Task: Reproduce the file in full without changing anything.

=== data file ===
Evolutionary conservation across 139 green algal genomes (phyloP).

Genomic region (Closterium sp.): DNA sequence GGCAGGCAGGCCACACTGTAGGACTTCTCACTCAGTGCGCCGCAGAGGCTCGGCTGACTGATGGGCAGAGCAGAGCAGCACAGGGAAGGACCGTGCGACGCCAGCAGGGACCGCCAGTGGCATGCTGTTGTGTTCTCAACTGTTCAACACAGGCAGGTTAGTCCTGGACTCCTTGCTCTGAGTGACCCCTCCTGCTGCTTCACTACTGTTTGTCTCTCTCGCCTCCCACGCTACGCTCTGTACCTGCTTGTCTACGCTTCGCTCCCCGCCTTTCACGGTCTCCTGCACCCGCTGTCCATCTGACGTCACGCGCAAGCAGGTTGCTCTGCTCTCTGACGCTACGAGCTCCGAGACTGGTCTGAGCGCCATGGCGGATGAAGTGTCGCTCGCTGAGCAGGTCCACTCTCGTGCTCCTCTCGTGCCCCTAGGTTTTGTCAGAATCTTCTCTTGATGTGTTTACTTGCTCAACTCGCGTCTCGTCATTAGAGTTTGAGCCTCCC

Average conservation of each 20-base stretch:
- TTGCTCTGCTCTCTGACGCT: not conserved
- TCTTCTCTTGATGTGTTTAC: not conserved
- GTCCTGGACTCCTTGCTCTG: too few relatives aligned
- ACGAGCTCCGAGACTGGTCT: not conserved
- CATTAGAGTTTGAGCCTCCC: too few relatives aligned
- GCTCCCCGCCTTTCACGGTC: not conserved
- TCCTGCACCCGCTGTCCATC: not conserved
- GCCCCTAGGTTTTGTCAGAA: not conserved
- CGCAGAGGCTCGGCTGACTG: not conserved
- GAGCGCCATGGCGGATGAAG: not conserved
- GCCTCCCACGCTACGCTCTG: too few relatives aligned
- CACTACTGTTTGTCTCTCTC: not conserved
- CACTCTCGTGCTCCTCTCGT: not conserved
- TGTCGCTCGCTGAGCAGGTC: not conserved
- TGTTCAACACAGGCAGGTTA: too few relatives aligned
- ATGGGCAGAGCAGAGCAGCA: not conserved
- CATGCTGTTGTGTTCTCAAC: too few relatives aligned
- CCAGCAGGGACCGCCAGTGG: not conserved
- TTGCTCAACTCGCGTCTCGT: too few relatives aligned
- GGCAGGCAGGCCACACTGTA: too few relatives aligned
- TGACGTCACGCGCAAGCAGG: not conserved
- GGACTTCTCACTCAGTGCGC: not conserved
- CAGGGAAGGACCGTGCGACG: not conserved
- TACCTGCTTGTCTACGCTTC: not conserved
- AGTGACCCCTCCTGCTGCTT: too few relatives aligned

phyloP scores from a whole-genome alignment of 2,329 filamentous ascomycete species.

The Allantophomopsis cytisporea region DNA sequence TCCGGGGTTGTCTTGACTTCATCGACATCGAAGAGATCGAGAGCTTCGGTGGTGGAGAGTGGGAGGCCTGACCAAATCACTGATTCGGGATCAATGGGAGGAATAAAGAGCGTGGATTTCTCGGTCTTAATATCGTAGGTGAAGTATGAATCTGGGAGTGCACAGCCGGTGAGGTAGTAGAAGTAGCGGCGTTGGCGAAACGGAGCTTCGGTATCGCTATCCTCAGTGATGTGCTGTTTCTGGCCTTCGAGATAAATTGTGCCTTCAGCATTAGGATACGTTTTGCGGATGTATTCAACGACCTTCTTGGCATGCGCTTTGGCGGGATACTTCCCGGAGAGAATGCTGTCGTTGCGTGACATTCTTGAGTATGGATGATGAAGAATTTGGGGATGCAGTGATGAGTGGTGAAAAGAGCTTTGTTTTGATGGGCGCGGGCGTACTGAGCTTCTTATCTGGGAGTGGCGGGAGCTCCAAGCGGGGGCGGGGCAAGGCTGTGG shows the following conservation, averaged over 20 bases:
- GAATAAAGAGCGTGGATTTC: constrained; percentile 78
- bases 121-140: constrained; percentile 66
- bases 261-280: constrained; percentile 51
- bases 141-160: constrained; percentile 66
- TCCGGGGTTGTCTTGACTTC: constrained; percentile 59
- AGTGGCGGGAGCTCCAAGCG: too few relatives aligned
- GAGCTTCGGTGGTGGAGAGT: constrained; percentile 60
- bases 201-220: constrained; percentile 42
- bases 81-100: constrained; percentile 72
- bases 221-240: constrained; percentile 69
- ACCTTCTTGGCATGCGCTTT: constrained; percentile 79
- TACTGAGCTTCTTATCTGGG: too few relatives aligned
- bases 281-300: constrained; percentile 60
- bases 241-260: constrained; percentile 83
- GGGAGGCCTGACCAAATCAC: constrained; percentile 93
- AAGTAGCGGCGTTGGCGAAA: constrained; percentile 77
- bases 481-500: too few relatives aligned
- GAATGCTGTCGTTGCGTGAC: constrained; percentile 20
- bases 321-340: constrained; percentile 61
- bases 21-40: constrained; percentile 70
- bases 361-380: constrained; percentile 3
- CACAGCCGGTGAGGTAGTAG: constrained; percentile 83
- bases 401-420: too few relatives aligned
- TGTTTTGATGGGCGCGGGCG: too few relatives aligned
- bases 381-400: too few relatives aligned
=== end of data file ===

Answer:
Evolutionary conservation across 139 green algal genomes (phyloP).

Genomic region (Closterium sp.): DNA sequence GGCAGGCAGGCCACACTGTAGGACTTCTCACTCAGTGCGCCGCAGAGGCTCGGCTGACTGATGGGCAGAGCAGAGCAGCACAGGGAAGGACCGTGCGACGCCAGCAGGGACCGCCAGTGGCATGCTGTTGTGTTCTCAACTGTTCAACACAGGCAGGTTAGTCCTGGACTCCTTGCTCTGAGTGACCCCTCCTGCTGCTTCACTACTGTTTGTCTCTCTCGCCTCCCACGCTACGCTCTGTACCTGCTTGTCTACGCTTCGCTCCCCGCCTTTCACGGTCTCCTGCACCCGCTGTCCATCTGACGTCACGCGCAAGCAGGTTGCTCTGCTCTCTGACGCTACGAGCTCCGAGACTGGTCTGAGCGCCATGGCGGATGAAGTGTCGCTCGCTGAGCAGGTCCACTCTCGTGCTCCTCTCGTGCCCCTAGGTTTTGTCAGAATCTTCTCTTGATGTGTTTACTTGCTCAACTCGCGTCTCGTCATTAGAGTTTGAGCCTCCC

Average conservation of each 20-base stretch:
- TTGCTCTGCTCTCTGACGCT: not conserved
- TCTTCTCTTGATGTGTTTAC: not conserved
- GTCCTGGACTCCTTGCTCTG: too few relatives aligned
- ACGAGCTCCGAGACTGGTCT: not conserved
- CATTAGAGTTTGAGCCTCCC: too few relatives aligned
- GCTCCCCGCCTTTCACGGTC: not conserved
- TCCTGCACCCGCTGTCCATC: not conserved
- GCCCCTAGGTTTTGTCAGAA: not conserved
- CGCAGAGGCTCGGCTGACTG: not conserved
- GAGCGCCATGGCGGATGAAG: not conserved
- GCCTCCCACGCTACGCTCTG: too few relatives aligned
- CACTACTGTTTGTCTCTCTC: not conserved
- CACTCTCGTGCTCCTCTCGT: not conserved
- TGTCGCTCGCTGAGCAGGTC: not conserved
- TGTTCAACACAGGCAGGTTA: too few relatives aligned
- ATGGGCAGAGCAGAGCAGCA: not conserved
- CATGCTGTTGTGTTCTCAAC: too few relatives aligned
- CCAGCAGGGACCGCCAGTGG: not conserved
- TTGCTCAACTCGCGTCTCGT: too few relatives aligned
- GGCAGGCAGGCCACACTGTA: too few relatives aligned
- TGACGTCACGCGCAAGCAGG: not conserved
- GGACTTCTCACTCAGTGCGC: not conserved
- CAGGGAAGGACCGTGCGACG: not conserved
- TACCTGCTTGTCTACGCTTC: not conserved
- AGTGACCCCTCCTGCTGCTT: too few relatives aligned

phyloP scores from a whole-genome alignment of 2,329 filamentous ascomycete species.

The Allantophomopsis cytisporea region DNA sequence TCCGGGGTTGTCTTGACTTCATCGACATCGAAGAGATCGAGAGCTTCGGTGGTGGAGAGTGGGAGGCCTGACCAAATCACTGATTCGGGATCAATGGGAGGAATAAAGAGCGTGGATTTCTCGGTCTTAATATCGTAGGTGAAGTATGAATCTGGGAGTGCACAGCCGGTGAGGTAGTAGAAGTAGCGGCGTTGGCGAAACGGAGCTTCGGTATCGCTATCCTCAGTGATGTGCTGTTTCTGGCCTTCGAGATAAATTGTGCCTTCAGCATTAGGATACGTTTTGCGGATGTATTCAACGACCTTCTTGGCATGCGCTTTGGCGGGATACTTCCCGGAGAGAATGCTGTCGTTGCGTGACATTCTTGAGTATGGATGATGAAGAATTTGGGGATGCAGTGATGAGTGGTGAAAAGAGCTTTGTTTTGATGGGCGCGGGCGTACTGAGCTTCTTATCTGGGAGTGGCGGGAGCTCCAAGCGGGGGCGGGGCAAGGCTGTGG shows the following conservation, averaged over 20 bases:
- GAATAAAGAGCGTGGATTTC: constrained; percentile 78
- bases 121-140: constrained; percentile 66
- bases 261-280: constrained; percentile 51
- bases 141-160: constrained; percentile 66
- TCCGGGGTTGTCTTGACTTC: constrained; percentile 59
- AGTGGCGGGAGCTCCAAGCG: too few relatives aligned
- GAGCTTCGGTGGTGGAGAGT: constrained; percentile 60
- bases 201-220: constrained; percentile 42
- bases 81-100: constrained; percentile 72
- bases 221-240: constrained; percentile 69
- ACCTTCTTGGCATGCGCTTT: constrained; percentile 79
- TACTGAGCTTCTTATCTGGG: too few relatives aligned
- bases 281-300: constrained; percentile 60
- bases 241-260: constrained; percentile 83
- GGGAGGCCTGACCAAATCAC: constrained; percentile 93
- AAGTAGCGGCGTTGGCGAAA: constrained; percentile 77
- bases 481-500: too few relatives aligned
- GAATGCTGTCGTTGCGTGAC: constrained; percentile 20
- bases 321-340: constrained; percentile 61
- bases 21-40: constrained; percentile 70
- bases 361-380: constrained; percentile 3
- CACAGCCGGTGAGGTAGTAG: constrained; percentile 83
- bases 401-420: too few relatives aligned
- TGTTTTGATGGGCGCGGGCG: too few relatives aligned
- bases 381-400: too few relatives aligned